Tonight we took the bus to the Wickaninnish Inn for dinner and walked back. The Inn is a Relais & Chateaux with summer rates starting at $460 a night. The RV Park was only $57 a night so we could spend our savings on dinner. The restaurant is perched on the jagged rocks overlooking the Pacific. It is a spectacular setting and the meal was a good match. The photo shows the cold soup I had. It was grapefruit juice with Dungeness crab topped with melon and sorbet. Sounds weird but all the flavors worked well together. The wines were nearly all BC and excellent. Every dish was a masterpiece of design and taste. It was a meal and anniversary to remember.
Posted on 07/20/2008 4:23 AM by Bob Duthie
Sunday, 20 July 2008
Day 34 Tofino to Duncan, BC
We left early for the return trip across Vancouver Island. Early Sunday morning the traffic was light and we got to Port Alberni without incident. I had breakfast there at little restaurant on the docks.
There is a long inlet from the Pacific that goes some 60 miles or so to Port Alberni. The port is actually much closer to the east coast of the island than the west coast.
The photo shows the restored Coast Guard Banfield Lifeboat that operated on the west coast of the island and was used to rescue sailors from ships that floundered on the rocky coast in the many storms that occur there.
Banfield is a small town at the mouth of the inlet. We shopped in Nanaimo and headed south east 30 miles to Duncan to visit boating friends from Brockville, Doug and Ann. Doug cooked ribs and corn on the cob on his professional BBQ. I never realized a BBQ could be so complicated with apple tree smoking wood chips, sear burners, and other accessories.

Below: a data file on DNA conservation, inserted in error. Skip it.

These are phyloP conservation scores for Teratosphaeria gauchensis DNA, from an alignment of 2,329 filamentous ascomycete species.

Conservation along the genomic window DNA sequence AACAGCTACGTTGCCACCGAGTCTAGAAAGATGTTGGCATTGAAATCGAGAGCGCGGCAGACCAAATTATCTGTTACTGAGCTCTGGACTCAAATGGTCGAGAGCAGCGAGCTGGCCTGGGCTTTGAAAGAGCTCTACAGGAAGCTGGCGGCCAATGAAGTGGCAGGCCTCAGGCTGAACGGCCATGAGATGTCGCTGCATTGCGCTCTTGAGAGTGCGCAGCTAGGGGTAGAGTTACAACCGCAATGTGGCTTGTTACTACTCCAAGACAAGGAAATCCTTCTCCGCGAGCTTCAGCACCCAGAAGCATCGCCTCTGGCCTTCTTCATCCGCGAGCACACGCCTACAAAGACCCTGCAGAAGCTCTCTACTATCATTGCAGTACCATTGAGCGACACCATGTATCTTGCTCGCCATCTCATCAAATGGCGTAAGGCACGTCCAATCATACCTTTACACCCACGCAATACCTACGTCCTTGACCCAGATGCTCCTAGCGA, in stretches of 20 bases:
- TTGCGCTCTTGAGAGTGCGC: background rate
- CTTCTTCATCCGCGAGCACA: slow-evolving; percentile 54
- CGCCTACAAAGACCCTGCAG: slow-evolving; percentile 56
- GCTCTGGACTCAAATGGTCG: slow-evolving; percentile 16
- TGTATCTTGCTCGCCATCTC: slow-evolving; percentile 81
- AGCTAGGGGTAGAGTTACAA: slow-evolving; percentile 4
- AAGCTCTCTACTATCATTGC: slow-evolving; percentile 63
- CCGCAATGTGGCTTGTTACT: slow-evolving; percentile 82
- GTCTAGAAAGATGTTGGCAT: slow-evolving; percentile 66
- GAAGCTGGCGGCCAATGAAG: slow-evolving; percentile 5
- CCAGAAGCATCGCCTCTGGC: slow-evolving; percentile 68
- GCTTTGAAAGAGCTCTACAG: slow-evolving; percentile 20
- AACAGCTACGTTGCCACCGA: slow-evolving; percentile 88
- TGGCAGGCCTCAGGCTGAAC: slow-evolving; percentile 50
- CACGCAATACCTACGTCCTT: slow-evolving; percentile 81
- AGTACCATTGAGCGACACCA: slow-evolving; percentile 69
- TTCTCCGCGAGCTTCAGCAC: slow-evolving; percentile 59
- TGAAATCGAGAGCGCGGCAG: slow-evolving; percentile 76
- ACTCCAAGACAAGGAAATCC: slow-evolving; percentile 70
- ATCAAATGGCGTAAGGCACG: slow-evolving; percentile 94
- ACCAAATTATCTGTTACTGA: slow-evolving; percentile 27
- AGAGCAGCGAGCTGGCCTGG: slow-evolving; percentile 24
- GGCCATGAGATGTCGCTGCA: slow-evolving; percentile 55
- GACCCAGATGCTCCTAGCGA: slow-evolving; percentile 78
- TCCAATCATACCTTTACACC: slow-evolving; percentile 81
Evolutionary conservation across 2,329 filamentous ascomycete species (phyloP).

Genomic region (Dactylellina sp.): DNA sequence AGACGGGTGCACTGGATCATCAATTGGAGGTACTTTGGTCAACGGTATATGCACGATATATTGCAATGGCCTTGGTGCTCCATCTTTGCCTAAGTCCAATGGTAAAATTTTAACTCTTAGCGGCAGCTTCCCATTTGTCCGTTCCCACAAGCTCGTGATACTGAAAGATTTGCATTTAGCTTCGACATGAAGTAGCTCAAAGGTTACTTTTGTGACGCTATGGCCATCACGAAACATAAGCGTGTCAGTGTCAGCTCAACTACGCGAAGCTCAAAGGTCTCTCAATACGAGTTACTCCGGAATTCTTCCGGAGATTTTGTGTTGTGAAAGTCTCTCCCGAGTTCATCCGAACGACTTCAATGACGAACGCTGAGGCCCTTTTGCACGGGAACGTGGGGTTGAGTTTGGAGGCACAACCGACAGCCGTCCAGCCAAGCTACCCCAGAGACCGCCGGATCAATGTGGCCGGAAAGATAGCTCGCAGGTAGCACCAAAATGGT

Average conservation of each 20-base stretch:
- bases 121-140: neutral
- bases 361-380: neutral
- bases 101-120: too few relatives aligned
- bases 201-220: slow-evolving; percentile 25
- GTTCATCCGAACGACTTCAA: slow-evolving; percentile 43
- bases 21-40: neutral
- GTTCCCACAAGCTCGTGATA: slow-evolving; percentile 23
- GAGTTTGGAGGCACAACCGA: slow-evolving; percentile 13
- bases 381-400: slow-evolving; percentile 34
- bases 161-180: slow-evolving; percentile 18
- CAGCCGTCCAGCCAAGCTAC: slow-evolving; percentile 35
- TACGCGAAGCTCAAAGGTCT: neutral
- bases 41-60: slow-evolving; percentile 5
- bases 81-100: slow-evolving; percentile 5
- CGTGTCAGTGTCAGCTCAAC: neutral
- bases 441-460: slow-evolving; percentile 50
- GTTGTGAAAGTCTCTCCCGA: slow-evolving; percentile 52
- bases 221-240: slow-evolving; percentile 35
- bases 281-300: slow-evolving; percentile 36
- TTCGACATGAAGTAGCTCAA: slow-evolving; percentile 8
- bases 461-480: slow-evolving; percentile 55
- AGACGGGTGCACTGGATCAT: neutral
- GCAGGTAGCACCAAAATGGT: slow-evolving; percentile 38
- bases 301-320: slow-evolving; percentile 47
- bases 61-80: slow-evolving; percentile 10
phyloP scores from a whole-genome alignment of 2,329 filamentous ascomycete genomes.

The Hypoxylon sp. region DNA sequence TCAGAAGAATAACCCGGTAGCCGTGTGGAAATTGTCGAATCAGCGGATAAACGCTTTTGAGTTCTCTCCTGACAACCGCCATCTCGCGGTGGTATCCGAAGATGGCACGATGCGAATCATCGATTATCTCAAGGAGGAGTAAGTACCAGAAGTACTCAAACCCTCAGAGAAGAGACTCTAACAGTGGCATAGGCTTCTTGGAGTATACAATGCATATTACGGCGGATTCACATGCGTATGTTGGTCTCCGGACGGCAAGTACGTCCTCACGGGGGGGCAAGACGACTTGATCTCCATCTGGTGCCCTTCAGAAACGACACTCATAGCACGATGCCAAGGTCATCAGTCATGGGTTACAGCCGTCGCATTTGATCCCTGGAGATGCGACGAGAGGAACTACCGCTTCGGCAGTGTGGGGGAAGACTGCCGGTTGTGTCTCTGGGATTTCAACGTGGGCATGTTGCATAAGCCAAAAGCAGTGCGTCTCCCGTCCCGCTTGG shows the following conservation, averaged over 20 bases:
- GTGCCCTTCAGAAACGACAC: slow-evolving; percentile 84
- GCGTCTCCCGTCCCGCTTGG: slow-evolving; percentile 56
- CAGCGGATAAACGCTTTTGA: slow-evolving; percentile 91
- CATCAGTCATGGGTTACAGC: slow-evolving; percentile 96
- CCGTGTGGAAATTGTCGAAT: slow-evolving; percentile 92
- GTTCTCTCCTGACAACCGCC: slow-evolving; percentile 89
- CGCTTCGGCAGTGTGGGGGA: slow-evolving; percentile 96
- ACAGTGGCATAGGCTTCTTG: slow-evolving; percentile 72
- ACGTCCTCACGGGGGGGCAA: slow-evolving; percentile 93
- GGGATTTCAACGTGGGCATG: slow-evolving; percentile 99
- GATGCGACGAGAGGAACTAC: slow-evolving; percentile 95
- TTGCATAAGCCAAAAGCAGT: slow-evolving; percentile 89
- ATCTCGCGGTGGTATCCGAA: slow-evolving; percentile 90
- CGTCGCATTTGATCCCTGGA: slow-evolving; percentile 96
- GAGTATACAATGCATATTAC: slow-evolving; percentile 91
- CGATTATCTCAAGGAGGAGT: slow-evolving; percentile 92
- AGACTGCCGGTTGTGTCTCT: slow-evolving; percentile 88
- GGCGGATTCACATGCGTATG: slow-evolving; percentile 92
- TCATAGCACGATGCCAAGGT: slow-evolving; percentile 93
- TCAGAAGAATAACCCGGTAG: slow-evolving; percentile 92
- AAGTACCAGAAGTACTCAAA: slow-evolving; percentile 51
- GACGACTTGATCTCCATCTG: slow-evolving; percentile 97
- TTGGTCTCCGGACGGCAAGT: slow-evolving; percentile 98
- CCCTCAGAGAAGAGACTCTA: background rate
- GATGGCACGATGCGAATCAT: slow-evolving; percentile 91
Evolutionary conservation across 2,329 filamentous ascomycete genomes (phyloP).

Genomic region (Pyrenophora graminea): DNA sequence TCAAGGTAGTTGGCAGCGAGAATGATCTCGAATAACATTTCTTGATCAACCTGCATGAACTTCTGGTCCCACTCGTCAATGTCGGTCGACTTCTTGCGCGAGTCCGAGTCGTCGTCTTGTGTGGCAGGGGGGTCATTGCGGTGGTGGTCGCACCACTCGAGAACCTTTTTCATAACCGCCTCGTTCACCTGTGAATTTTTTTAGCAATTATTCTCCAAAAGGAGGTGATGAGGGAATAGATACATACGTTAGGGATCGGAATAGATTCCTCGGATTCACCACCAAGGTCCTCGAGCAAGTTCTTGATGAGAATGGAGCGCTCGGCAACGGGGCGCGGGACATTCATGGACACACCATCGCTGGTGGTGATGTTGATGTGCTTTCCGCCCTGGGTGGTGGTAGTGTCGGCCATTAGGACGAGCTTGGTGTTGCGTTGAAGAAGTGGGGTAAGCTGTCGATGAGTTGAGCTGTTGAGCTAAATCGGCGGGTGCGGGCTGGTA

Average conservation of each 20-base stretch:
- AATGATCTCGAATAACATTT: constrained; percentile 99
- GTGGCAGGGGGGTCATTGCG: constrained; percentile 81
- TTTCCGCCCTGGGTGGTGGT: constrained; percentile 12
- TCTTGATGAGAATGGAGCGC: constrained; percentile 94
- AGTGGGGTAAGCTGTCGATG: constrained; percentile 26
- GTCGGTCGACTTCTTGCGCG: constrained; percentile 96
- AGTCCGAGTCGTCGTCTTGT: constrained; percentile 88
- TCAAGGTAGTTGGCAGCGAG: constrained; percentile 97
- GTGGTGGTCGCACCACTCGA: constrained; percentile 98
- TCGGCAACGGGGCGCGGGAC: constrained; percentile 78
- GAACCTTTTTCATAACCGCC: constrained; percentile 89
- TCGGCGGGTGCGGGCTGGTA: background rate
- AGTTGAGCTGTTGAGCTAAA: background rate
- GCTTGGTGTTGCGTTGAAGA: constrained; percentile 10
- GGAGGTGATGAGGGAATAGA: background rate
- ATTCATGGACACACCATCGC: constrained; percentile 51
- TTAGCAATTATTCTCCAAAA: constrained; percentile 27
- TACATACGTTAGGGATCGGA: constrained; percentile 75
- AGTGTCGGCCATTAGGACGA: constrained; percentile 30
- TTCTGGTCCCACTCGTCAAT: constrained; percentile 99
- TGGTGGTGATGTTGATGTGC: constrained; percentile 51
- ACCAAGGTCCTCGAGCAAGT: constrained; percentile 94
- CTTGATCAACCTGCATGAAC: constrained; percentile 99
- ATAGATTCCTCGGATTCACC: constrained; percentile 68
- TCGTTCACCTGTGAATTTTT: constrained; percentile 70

Tomorrow we head for Saltspring Island.
Posted on 07/20/2008 10:10 PM by Bob Duthie
Friday, 18 July 2008
Day 31 Tofino, BC
A local bus took us into town this morning. Just like yesterday fog hung low in the sky and the temperature was in the high 50s.
We stopped at an excellent First Nation (Native Indian) gallery and Mavis bought a coat and I got a totem pole carving of a bear to hang in the Katy Leigh. I will cover up a nail hole left by the original owners and will remind me of the carving hanging in the same place on David’s Grand Banks.
I went out whale watching in a 28 ft aluminum boat powered by twin 250 horse Mercurys. The swells at times were 4 ft high which is calm for this part of the world. I was impressed with the captain who could navigate closely round the rocks at 24 kts. We did see a couple of whales (see photo). All you see is the back and then the tail. We also saw sea otters swimming on their backs, seals, and sea lions.
Posted on 07/18/2008 3:42 AM by Bob Duthie
Friday, 18 July 2008
Day 32 Tofino, BC
The favorite activity here in the evening is to watch the sunset over the Pacific (see photo). There was a large crowd on the beach last evening. It is so rare to see the sun here I am not surprised. Today the fog didn’t clear until 5:00PM.
This morning after laundry we walked a mile over to the Wickaninnish Inn and its famous Pointe Restaurant to check it out. We are going there tomorrow evening for dinner to celebrate our anniversary in style. We took the bus from there into town and had lunch at the Shelter Restaurant. Mavis believes that she had the best chowder she has ever tasted. It really was good.
The Shelter promotes its “Pastured Poultry” where the chickens are raised outdoors in moveable pens. I never knew there were so many ways to raise chickens as can be found on Vancouver Island. In the winter they are in roomy barns with lots of natural light. Crystal Cove where we are parked is one of the best RV Parks yet. The sites are not too close to each other, the gardens are beautiful and very well kept and it is a short walk to the beach. The staffs are all very helpful and nice.
Posted on 07/18/2008 10:58 PM by Bob Duthie
Wednesday, 16 July 2008
Day 30 Parksville to Tofino, BC
Wide beach at Rathtrevor Provincial Park
We drove 109 miles directly across Vancouver Island to get to Tofino. We are now on the Pacific with 4,000 miles of open ocean between us and Japan. There are tsunami warning signs and escape routes all along this coast. In spite of all the open ocean the waves on the beach were pretty tame today (see photo). There is fog on the beach and along the coast. People like to come here in the winter to watch the storms come in.